Another recent movie, another sterling effort by Disney. The 1.85:1 widescreen (1080/24p AVC) transfer looks absolutely wonderful, with bold, vibrant colours, decent blacks and superb detail. Some of the brighter locations—such as the beach scenes near the beginning of the film—are absolutely gorgeous, with beautifully saturated primaries. As we move through the picture the current trend of using orange and teal rears its head, but it suits the stylised nature of the picture well. While blacks are generally very solid good I felt that shadow delineation sometimes let the side down, with some scenes looking positively murky. Still, this could easily be as a result of the original cinematography as any deficiencies with the transfer. Other than that there really isn't a lot to complain about. Textures look grand, grain is refined, and there are no film or digital artefacts to speak of. As much as I love watching films at the cinema I am sometimes amazed by how much better they can look on Blu-ray, and this is one such occasion.

Audio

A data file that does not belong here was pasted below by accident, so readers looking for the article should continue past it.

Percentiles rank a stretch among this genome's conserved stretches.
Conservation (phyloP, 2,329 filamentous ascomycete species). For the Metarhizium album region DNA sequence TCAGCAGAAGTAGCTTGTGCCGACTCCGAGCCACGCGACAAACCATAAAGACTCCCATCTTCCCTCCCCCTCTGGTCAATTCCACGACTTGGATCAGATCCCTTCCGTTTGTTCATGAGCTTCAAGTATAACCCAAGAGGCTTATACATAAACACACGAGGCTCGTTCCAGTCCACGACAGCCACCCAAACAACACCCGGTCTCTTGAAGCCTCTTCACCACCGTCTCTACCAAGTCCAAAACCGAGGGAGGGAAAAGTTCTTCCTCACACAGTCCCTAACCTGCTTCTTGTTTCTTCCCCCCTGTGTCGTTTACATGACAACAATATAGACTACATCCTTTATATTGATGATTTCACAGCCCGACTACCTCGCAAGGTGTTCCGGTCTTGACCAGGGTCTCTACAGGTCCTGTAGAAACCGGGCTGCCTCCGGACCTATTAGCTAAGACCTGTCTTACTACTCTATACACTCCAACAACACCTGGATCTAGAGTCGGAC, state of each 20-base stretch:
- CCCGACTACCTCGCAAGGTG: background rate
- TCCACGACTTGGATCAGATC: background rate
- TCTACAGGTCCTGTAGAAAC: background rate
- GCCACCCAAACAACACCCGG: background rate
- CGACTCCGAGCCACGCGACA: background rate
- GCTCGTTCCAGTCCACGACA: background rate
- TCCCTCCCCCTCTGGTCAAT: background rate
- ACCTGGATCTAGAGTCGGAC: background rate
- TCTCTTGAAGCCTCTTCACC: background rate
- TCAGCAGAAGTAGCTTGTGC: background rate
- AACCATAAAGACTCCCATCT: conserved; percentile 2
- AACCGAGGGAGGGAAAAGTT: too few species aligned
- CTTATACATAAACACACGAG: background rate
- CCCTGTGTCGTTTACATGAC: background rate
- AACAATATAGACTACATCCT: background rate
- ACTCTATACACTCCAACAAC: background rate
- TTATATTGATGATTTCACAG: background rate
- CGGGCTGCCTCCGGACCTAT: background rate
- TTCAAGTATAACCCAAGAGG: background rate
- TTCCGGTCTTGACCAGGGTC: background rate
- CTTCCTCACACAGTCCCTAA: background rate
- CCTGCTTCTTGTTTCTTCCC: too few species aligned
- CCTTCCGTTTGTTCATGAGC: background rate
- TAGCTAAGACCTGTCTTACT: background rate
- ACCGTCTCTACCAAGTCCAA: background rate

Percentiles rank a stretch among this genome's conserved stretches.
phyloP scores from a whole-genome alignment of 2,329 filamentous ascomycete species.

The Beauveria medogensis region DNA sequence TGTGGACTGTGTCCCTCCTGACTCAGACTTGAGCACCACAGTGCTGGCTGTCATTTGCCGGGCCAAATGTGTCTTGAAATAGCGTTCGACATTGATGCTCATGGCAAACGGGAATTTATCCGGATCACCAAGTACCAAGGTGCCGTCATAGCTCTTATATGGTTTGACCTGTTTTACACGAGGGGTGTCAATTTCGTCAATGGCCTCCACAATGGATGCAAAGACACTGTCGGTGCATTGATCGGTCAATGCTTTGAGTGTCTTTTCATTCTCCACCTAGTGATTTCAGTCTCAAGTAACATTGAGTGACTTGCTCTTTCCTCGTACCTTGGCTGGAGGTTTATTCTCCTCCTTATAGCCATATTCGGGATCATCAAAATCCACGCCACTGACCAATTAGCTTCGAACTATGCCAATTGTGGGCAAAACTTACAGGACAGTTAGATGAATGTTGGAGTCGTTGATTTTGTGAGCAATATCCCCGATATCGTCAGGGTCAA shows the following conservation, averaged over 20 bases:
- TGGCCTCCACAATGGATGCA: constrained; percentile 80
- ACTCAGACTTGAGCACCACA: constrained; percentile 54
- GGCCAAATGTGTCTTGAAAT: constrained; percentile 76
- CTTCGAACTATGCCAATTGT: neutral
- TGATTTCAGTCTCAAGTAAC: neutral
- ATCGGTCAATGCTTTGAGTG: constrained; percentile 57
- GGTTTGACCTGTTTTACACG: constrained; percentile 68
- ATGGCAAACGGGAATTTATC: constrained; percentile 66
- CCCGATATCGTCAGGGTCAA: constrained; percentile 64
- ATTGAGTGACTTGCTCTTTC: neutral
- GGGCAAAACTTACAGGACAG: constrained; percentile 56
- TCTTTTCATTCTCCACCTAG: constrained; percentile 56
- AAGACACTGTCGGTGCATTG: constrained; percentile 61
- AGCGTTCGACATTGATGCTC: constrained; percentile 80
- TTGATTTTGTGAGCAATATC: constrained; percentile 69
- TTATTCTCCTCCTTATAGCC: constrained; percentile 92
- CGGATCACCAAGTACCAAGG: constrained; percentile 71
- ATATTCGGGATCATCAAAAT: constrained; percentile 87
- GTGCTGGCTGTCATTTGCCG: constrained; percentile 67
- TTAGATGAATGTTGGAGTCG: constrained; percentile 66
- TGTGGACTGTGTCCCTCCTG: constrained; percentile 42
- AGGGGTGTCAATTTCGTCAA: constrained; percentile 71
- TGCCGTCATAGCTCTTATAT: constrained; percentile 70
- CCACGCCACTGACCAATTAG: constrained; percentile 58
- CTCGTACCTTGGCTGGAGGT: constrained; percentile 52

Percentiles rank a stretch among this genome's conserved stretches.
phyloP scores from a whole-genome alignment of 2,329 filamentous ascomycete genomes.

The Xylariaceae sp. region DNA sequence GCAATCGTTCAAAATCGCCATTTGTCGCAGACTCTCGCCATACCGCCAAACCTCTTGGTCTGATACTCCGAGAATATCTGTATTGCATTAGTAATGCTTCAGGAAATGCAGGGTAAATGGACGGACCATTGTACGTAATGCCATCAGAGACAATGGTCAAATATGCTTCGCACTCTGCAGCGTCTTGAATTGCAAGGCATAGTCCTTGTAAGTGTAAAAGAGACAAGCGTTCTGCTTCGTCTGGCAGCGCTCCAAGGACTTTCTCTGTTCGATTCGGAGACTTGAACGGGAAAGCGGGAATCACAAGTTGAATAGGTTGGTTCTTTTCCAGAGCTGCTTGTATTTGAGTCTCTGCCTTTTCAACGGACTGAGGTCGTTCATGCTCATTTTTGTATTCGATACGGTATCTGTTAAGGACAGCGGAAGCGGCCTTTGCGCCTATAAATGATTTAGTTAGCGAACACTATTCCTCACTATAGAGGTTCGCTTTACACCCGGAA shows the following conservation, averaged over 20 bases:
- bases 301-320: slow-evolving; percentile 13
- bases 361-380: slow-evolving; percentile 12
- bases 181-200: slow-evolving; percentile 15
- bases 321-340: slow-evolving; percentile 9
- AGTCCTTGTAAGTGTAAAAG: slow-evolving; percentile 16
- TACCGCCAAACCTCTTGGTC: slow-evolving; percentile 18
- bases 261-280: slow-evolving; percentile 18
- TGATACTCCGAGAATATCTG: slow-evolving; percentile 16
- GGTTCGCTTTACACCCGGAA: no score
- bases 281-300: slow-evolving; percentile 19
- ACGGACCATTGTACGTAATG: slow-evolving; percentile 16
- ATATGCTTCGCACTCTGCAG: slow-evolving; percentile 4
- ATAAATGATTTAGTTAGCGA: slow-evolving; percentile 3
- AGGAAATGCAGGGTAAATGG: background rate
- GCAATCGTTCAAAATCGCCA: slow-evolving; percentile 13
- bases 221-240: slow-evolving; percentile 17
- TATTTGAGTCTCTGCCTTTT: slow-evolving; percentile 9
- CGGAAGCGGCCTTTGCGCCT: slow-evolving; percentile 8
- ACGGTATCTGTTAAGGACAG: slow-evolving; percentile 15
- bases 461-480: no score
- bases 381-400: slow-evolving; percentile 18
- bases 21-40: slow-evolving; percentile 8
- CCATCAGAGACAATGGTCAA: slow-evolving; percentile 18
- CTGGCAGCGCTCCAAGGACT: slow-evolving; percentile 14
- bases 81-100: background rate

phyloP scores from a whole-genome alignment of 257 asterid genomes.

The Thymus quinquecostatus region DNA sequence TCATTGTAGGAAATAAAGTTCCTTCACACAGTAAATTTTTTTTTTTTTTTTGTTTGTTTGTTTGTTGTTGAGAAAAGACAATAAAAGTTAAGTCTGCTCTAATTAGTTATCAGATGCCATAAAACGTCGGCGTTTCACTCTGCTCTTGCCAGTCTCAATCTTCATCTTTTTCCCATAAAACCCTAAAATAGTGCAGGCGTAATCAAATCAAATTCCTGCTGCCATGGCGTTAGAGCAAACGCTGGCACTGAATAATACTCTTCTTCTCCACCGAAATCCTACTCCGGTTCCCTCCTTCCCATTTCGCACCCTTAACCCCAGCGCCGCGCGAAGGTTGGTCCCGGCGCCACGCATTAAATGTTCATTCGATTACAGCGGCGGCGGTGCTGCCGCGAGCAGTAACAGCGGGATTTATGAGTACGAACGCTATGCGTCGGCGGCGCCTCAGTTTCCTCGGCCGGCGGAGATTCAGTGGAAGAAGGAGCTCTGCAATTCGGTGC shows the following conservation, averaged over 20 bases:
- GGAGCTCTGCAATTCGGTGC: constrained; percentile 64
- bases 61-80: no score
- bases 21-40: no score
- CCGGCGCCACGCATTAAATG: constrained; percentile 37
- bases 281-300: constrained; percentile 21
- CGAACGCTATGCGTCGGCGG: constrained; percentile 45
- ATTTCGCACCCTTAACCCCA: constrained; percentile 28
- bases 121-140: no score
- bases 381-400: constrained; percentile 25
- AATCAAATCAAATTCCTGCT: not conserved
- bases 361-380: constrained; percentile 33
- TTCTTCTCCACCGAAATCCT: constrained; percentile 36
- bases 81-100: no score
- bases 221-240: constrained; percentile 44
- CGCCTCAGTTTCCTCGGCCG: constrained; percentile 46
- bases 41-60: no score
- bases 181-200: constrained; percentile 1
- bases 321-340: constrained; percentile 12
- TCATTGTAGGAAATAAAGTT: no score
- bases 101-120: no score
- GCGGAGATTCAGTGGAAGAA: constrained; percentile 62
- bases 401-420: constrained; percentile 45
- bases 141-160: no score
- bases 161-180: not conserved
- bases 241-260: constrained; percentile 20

A powerful and engaging DTS-HD Master Audio 5.1 soundtrack is the order of the day here. The opening scenes showcase just about everything that's right with the track, with music and effects that swirl around the room as we zoom into the jungle setting. There are an abundance of tiny little details, such as chirping insects and howling monkeys, while the initial Mogadorian attack features some excellent discrete channel action and ferocious bass. To be honest the whole track is full of moments like this, from the subtle sounds of the beach and rainfall, to the all-out thrills and spills of the climactic battle sequence with its aggressive use of all available channels. Dialogue is well-balanced in the mix and occasionally makes its way into the surround channels to great effect, while the music is similarly distributed for added impact. It might have been the lack of screeching teenage girls, but like the video before it the home audio presentation of I Am Number Four blows the theatrical presentation away. It's a top drawer track that should please even the most demanding of listeners.